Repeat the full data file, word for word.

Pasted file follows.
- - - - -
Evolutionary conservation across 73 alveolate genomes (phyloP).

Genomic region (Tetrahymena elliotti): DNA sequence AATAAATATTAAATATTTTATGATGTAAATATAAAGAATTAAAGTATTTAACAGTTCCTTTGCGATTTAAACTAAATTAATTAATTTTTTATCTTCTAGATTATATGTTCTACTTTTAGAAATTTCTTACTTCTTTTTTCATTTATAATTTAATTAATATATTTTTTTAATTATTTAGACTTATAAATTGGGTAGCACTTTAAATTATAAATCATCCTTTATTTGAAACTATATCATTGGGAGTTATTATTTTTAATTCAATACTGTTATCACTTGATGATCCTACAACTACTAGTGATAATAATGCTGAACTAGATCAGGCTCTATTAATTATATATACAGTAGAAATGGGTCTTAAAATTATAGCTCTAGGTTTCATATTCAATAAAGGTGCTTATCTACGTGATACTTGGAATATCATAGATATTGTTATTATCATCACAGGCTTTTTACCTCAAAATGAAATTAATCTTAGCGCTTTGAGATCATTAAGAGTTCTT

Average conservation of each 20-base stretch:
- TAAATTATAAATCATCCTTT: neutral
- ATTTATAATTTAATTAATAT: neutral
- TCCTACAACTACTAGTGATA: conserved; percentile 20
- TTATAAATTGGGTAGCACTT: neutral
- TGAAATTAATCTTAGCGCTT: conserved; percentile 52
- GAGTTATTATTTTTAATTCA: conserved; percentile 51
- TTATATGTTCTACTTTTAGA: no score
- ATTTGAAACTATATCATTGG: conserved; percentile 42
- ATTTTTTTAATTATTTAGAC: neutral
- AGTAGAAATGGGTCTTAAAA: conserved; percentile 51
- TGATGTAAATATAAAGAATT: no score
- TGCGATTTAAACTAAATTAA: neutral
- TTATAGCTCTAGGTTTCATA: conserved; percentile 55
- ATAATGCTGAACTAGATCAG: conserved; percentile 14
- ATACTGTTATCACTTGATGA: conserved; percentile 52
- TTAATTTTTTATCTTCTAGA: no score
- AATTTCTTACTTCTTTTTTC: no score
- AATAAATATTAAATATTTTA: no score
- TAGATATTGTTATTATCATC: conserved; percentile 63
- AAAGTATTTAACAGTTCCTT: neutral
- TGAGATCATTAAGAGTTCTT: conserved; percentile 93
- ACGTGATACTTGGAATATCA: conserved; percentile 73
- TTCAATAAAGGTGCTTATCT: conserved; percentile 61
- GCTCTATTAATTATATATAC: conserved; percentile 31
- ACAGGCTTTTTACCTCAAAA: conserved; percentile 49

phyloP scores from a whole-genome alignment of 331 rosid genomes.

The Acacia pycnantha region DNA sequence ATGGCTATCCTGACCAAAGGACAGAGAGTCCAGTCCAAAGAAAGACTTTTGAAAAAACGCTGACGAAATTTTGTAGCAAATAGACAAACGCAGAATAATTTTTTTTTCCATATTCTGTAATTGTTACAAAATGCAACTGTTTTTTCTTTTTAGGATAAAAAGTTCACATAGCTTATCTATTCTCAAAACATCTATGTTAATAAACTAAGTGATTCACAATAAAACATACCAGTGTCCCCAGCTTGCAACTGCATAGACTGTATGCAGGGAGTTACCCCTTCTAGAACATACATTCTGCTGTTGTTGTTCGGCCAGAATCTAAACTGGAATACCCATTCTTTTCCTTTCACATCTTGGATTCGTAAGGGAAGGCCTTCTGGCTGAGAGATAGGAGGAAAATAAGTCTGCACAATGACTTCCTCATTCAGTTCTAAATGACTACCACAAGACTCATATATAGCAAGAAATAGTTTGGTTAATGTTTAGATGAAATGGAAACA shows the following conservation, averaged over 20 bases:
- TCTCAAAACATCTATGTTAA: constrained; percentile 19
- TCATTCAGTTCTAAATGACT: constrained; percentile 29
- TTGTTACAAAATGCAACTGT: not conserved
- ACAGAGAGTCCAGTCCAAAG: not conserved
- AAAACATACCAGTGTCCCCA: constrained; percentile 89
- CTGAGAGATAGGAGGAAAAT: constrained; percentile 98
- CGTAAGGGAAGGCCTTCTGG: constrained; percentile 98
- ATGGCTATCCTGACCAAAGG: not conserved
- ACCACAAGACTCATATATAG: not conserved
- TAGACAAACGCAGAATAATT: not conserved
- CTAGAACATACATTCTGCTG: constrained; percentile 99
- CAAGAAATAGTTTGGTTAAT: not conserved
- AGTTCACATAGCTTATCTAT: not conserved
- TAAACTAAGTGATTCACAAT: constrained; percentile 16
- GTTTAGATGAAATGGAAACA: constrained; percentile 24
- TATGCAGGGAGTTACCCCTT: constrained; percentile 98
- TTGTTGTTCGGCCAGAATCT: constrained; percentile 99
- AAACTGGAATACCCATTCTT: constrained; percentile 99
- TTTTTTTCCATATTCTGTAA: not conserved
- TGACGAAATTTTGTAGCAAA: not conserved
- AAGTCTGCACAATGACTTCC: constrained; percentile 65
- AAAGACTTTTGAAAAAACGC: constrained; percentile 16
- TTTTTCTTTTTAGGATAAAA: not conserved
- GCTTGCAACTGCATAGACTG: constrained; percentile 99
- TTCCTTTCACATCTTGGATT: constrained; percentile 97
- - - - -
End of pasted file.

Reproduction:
Evolutionary conservation across 73 alveolate genomes (phyloP).

Genomic region (Tetrahymena elliotti): DNA sequence AATAAATATTAAATATTTTATGATGTAAATATAAAGAATTAAAGTATTTAACAGTTCCTTTGCGATTTAAACTAAATTAATTAATTTTTTATCTTCTAGATTATATGTTCTACTTTTAGAAATTTCTTACTTCTTTTTTCATTTATAATTTAATTAATATATTTTTTTAATTATTTAGACTTATAAATTGGGTAGCACTTTAAATTATAAATCATCCTTTATTTGAAACTATATCATTGGGAGTTATTATTTTTAATTCAATACTGTTATCACTTGATGATCCTACAACTACTAGTGATAATAATGCTGAACTAGATCAGGCTCTATTAATTATATATACAGTAGAAATGGGTCTTAAAATTATAGCTCTAGGTTTCATATTCAATAAAGGTGCTTATCTACGTGATACTTGGAATATCATAGATATTGTTATTATCATCACAGGCTTTTTACCTCAAAATGAAATTAATCTTAGCGCTTTGAGATCATTAAGAGTTCTT

Average conservation of each 20-base stretch:
- TAAATTATAAATCATCCTTT: neutral
- ATTTATAATTTAATTAATAT: neutral
- TCCTACAACTACTAGTGATA: conserved; percentile 20
- TTATAAATTGGGTAGCACTT: neutral
- TGAAATTAATCTTAGCGCTT: conserved; percentile 52
- GAGTTATTATTTTTAATTCA: conserved; percentile 51
- TTATATGTTCTACTTTTAGA: no score
- ATTTGAAACTATATCATTGG: conserved; percentile 42
- ATTTTTTTAATTATTTAGAC: neutral
- AGTAGAAATGGGTCTTAAAA: conserved; percentile 51
- TGATGTAAATATAAAGAATT: no score
- TGCGATTTAAACTAAATTAA: neutral
- TTATAGCTCTAGGTTTCATA: conserved; percentile 55
- ATAATGCTGAACTAGATCAG: conserved; percentile 14
- ATACTGTTATCACTTGATGA: conserved; percentile 52
- TTAATTTTTTATCTTCTAGA: no score
- AATTTCTTACTTCTTTTTTC: no score
- AATAAATATTAAATATTTTA: no score
- TAGATATTGTTATTATCATC: conserved; percentile 63
- AAAGTATTTAACAGTTCCTT: neutral
- TGAGATCATTAAGAGTTCTT: conserved; percentile 93
- ACGTGATACTTGGAATATCA: conserved; percentile 73
- TTCAATAAAGGTGCTTATCT: conserved; percentile 61
- GCTCTATTAATTATATATAC: conserved; percentile 31
- ACAGGCTTTTTACCTCAAAA: conserved; percentile 49

phyloP scores from a whole-genome alignment of 331 rosid genomes.

The Acacia pycnantha region DNA sequence ATGGCTATCCTGACCAAAGGACAGAGAGTCCAGTCCAAAGAAAGACTTTTGAAAAAACGCTGACGAAATTTTGTAGCAAATAGACAAACGCAGAATAATTTTTTTTTCCATATTCTGTAATTGTTACAAAATGCAACTGTTTTTTCTTTTTAGGATAAAAAGTTCACATAGCTTATCTATTCTCAAAACATCTATGTTAATAAACTAAGTGATTCACAATAAAACATACCAGTGTCCCCAGCTTGCAACTGCATAGACTGTATGCAGGGAGTTACCCCTTCTAGAACATACATTCTGCTGTTGTTGTTCGGCCAGAATCTAAACTGGAATACCCATTCTTTTCCTTTCACATCTTGGATTCGTAAGGGAAGGCCTTCTGGCTGAGAGATAGGAGGAAAATAAGTCTGCACAATGACTTCCTCATTCAGTTCTAAATGACTACCACAAGACTCATATATAGCAAGAAATAGTTTGGTTAATGTTTAGATGAAATGGAAACA shows the following conservation, averaged over 20 bases:
- TCTCAAAACATCTATGTTAA: constrained; percentile 19
- TCATTCAGTTCTAAATGACT: constrained; percentile 29
- TTGTTACAAAATGCAACTGT: not conserved
- ACAGAGAGTCCAGTCCAAAG: not conserved
- AAAACATACCAGTGTCCCCA: constrained; percentile 89
- CTGAGAGATAGGAGGAAAAT: constrained; percentile 98
- CGTAAGGGAAGGCCTTCTGG: constrained; percentile 98
- ATGGCTATCCTGACCAAAGG: not conserved
- ACCACAAGACTCATATATAG: not conserved
- TAGACAAACGCAGAATAATT: not conserved
- CTAGAACATACATTCTGCTG: constrained; percentile 99
- CAAGAAATAGTTTGGTTAAT: not conserved
- AGTTCACATAGCTTATCTAT: not conserved
- TAAACTAAGTGATTCACAAT: constrained; percentile 16
- GTTTAGATGAAATGGAAACA: constrained; percentile 24
- TATGCAGGGAGTTACCCCTT: constrained; percentile 98
- TTGTTGTTCGGCCAGAATCT: constrained; percentile 99
- AAACTGGAATACCCATTCTT: constrained; percentile 99
- TTTTTTTCCATATTCTGTAA: not conserved
- TGACGAAATTTTGTAGCAAA: not conserved
- AAGTCTGCACAATGACTTCC: constrained; percentile 65
- AAAGACTTTTGAAAAAACGC: constrained; percentile 16
- TTTTTCTTTTTAGGATAAAA: not conserved
- GCTTGCAACTGCATAGACTG: constrained; percentile 99
- TTCCTTTCACATCTTGGATT: constrained; percentile 97